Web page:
By George Capsis
I read with a flick of surprise that Cory Johnson—now city council speaker and a pretty good bet as our next mayor—had joined with seven other council members in support of a bill to cut $1 billion from the police budget. A day or two later I got an email from somebody who wanted to write an article about it for the paper. Hmm, I thought, who is this guy—does he have a side in all this? And what is the total police budget, so we can judge what kind of impact a $1 billion cut might produce?
Sure, people are mad at the police, particularly that cop who sat on the neck of George Floyd. But will cutting $1 billion from the New York City police budget prevent an NYPD officer from making errors in judgment?
On June 20th the New York Times had an article on this subject, “The N.Y.P.D. Spends $6 Billion a Year. Proposals to Defund It Want to Cut $1 Billion,” and offered that 90 percent of funding was for salaries, including overtime and benefits, so at least part of the $1 billion cut would come out of salaries.
If you Google me you will discover that I have slapped state senators and cops. Let me tell you about the cop.
I was biking down Bleecker Street on my brand new bike and just after crossing Sixth Avenue a shabby police van cut me off and parked—bang—right in the bike lane, forcing me out into the traffic just as a young police officer emerged from the passenger side. When I suggested that the police should obey the law, a short, plump police officer and the driver came around and asked me to stop and get off my bike which was pinned against their van by the young standing officer.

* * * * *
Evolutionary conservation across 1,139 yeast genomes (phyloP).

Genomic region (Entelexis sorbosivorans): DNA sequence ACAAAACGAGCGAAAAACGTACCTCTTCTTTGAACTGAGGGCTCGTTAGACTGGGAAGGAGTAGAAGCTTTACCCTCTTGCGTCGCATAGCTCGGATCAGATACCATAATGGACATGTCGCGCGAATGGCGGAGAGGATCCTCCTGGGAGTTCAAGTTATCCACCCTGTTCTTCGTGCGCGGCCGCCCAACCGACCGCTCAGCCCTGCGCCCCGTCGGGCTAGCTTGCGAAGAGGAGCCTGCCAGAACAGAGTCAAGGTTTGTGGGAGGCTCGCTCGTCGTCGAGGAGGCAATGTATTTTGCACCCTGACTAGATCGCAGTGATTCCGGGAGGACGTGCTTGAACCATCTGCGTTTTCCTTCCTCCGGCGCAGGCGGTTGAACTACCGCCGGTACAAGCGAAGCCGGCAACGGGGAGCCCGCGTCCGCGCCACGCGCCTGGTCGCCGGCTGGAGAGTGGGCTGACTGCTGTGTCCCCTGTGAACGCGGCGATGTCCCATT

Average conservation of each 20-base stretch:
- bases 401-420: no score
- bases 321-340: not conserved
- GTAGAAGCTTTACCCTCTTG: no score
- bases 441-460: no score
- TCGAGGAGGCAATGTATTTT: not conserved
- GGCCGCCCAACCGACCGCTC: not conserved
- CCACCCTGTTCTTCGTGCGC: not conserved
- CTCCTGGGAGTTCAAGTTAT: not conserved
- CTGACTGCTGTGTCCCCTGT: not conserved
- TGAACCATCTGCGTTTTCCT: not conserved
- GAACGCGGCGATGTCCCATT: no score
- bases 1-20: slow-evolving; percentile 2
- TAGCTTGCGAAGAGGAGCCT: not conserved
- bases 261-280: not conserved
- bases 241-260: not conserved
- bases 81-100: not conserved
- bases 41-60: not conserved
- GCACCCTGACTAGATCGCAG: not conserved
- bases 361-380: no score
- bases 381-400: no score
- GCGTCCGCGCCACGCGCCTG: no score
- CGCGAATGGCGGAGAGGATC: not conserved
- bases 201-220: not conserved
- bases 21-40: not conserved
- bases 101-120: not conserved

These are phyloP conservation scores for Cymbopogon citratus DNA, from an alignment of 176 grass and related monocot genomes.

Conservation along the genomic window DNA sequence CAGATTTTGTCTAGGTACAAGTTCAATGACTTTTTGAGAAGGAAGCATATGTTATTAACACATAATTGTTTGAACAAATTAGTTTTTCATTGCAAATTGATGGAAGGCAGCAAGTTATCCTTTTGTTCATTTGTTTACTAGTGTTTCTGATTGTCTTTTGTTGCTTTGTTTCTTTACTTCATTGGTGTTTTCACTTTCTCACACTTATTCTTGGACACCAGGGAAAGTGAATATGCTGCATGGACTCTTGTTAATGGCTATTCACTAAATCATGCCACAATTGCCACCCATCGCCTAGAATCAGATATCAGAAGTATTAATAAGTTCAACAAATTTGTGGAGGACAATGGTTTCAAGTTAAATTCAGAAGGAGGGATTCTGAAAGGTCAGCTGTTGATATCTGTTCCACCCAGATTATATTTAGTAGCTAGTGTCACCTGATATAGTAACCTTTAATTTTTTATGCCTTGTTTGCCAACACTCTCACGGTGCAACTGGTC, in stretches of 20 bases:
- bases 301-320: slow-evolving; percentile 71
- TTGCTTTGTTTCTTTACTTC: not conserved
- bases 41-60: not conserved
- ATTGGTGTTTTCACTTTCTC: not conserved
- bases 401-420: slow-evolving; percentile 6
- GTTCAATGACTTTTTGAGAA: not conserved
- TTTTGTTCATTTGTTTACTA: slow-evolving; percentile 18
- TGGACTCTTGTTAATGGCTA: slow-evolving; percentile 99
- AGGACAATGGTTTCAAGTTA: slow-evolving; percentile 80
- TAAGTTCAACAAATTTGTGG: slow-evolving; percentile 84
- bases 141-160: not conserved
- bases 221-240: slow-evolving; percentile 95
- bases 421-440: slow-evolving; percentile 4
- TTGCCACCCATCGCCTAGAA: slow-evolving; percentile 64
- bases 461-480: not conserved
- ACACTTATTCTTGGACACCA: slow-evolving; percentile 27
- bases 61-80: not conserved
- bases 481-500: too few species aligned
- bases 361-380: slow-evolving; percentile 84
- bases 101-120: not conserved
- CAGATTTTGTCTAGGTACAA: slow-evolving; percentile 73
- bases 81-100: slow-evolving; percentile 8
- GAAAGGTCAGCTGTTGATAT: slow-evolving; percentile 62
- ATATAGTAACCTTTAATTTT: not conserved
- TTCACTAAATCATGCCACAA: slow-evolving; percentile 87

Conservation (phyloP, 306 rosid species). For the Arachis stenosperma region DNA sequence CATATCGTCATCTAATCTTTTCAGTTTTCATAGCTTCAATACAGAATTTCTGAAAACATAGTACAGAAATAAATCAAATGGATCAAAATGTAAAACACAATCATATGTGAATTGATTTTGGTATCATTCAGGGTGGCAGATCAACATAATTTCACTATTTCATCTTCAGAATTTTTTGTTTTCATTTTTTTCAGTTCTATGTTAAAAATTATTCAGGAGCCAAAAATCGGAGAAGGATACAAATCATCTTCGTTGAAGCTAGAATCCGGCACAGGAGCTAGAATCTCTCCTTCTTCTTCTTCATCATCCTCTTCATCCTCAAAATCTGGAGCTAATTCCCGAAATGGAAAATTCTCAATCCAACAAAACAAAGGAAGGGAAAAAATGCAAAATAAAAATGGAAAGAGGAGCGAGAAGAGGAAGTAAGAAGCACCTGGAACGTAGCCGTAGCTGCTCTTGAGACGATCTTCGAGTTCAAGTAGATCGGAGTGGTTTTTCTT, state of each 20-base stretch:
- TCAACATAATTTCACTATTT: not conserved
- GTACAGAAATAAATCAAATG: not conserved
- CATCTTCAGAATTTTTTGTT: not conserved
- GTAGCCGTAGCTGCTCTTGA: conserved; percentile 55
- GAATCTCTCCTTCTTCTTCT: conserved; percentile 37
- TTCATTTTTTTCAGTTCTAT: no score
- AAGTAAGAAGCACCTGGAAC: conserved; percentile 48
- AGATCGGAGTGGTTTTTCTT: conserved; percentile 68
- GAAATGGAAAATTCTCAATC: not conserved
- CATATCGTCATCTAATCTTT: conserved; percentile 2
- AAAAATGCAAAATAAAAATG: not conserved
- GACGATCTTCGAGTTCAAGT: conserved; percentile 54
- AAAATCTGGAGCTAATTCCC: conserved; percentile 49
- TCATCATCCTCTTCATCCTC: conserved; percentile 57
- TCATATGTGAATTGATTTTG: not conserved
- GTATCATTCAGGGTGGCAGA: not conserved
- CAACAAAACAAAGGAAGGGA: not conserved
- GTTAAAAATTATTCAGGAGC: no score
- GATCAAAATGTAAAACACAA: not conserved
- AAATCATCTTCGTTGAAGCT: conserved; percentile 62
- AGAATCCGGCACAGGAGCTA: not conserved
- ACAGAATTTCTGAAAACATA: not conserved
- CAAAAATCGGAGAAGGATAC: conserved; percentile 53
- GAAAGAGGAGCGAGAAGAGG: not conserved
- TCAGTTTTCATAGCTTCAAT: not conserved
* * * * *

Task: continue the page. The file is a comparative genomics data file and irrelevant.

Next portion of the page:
“Step away from the bike,” the first officer repeated and repeated, while looking not at me but at the curb, while I repeated with increasing irritation and volume that I could not “step away.” Blindly, he kept playing the “take command game,” repeating and repeating, “Step away from the bike. Step away from the bike.” Then I slapped him.
Finally, he turned his head to look at me. And then, with pent-up hatred, he hauled back and hit me on my eyeglasses, breaking them and splitting open my cheek.
Now what? He must have thought—I hit this old man and cut open his face and now he is bleeding. What do I do? So he decided to arrest me and take me to the 6th Precinct station. But I would not go and a crowd gathered to watch this macabre pushing match between these two badly matched police officers and this bleeding old man.
A nice woman looked at me plaintively and asked, “What should we do?” and I said, “Call the police.” And they came running because they understood that police officers were in danger! Under attack! And young cops, triggered to protect their own, roughly pushed me to the station and into a cell where I found myself saying with a smirk to two other criminals, “Wadda ya guys in for?”
Via a miracle, the police chief (whom I had entertained in my garden over a chilled glass of wine just a week earlier) got me out and home that night. Our lawyer said, “We will sue,” and we did and won $60,000. (I only got $40,000.) I thought, “I am going to have to pay this $40,000 as part of my real estate tax, so I have to pay for the crime against me.”
So, Cory, maybe the answer is fewer police, but better-educated and better-paid.
We offer and encourage police to continue their educations, starting their careers with a B.A. and then an M.A. in policing, and finally, perhaps, a Ph.D. in social psychology. So, the next time I am asked to step away from my bike by a police officer he will hear me when I say my leg is caught in the wheel. Then the city and I will save $60,000 (or $40,000).